After the war, Mr. Zoller retired from the Navy with the rank of Commander, returning to Northwestern University for postgraduate studies, then moved east to pursue a rewarding career in advertising, PR and marketing communications with companies in Philadelphia, Hagerstown and Niagara Falls. He retired in 1980 and moved to Sarasota, Florida.
In the 1950’s he became the recognized authority on Alaskan Malamute dogs. His “Husky-Pak” Malamutes dominated the breed, winning numerous national championships and establishing show records which still stand. He is considered as having played the major role in developing and improving this breed in its critical years, and building a small New England group of fanciers into The Alaskan Malamute Club of America, a worldwide organization of more than a thousand members today. His achievements have been featured in several books and dog publications, some as far away as New Zealand. An oil painting of Bob and four of his dogs is on permanent exhibit at the American Kennel Club’s national headquarters in New York City.
Although he has not lived here for many years, Mr. Zoller maintained a special affection for this community. In 1990, to encourage Waverly students to develop the writing skills he believed important to success in any field, he created and provided permanent funding for the Robert J. Zoller Writing Awards program. Supported by the Waverly-Shell Rock community schools and the Waverly Newspapers, this program provides annual cash awards to students who are judged winners in fiction, nonfiction and poetry.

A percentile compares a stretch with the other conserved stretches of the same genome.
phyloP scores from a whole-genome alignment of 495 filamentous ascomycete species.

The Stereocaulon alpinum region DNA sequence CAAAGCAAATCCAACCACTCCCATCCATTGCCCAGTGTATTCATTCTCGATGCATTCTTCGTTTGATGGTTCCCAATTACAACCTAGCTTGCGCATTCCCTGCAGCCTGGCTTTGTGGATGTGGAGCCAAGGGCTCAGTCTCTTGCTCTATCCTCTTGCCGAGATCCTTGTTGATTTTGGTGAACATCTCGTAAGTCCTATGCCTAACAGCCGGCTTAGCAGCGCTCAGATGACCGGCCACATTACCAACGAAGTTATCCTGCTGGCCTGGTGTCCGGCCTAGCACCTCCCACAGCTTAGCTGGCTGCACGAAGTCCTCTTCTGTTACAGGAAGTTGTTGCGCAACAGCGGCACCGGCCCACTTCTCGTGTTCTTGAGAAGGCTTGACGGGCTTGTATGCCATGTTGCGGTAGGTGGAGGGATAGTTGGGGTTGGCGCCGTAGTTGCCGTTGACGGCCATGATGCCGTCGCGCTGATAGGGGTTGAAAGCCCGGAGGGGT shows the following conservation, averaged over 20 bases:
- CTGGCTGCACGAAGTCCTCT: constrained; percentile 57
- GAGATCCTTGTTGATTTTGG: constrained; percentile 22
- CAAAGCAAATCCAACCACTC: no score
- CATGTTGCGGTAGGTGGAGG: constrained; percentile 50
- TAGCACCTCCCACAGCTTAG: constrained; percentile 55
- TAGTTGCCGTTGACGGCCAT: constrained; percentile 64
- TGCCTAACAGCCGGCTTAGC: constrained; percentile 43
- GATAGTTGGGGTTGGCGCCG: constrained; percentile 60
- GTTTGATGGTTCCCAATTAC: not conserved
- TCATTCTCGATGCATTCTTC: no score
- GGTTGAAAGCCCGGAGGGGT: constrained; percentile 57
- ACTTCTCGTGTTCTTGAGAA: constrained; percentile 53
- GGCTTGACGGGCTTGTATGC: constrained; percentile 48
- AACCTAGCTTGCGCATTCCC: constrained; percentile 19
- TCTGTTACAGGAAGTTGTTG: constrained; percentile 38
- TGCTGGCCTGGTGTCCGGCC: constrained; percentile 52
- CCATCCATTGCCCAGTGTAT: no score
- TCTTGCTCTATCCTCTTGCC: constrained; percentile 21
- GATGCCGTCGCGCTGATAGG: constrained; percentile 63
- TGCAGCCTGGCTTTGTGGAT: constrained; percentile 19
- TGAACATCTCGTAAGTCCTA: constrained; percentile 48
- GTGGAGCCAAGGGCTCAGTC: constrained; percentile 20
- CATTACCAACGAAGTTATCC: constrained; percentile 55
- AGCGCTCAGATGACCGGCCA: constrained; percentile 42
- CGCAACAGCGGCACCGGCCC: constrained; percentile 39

In 1998 he established a Charitable Remainder Trust and included two local organizations, St. Mary Catholic Church and the Waverly Community Foundation, within a list of charities selected to receive future gifts when the Trust terminates on the deaths of his two children. The timing and value of the awards will be determined by the longevity of the Zoller children and the investment results attained by the professional managers of the Trust. If either his son or daughter lives to full life expectancy, conservative projections indicate that St. Mary and the community foundation each will receive in excess of $200,000.
Mr. Zoller was a member of St. Thomas More Catholic Church in Sarasota, Stonybrook Country Club, The Retired Military Officers Association, Common Cause, Amnesty International and numerous humane and charitable organizations.
He is survived by his son, Greg Zoller, a graduate of Michigan Tech, now living in Austin, TX; and two granddaughters. Robert was preceded in death by his parents; his wife, Aurelia in 2003; his daughter, Kristin Johnson; his brother, Edward J. Zoller; and his sister, Helen O’Donnell.
Graveside services will be held on Tuesday, November 28, 2017, at 11:00 a.m. at St. Mary Catholic Cemetery in Waverly; with full military honors conducted by the Waverly Area Veterans Honor Guard. Online condolences for Robert’s family may be left at www.kaisercorson.com. Kaiser-Corson Funeral Home in Waverly is assisting the family. 319-352-1187.
“Robert Zoller Obituary,” Kaiser Corson Funeral Homes, Inc., accessed December 29, 2017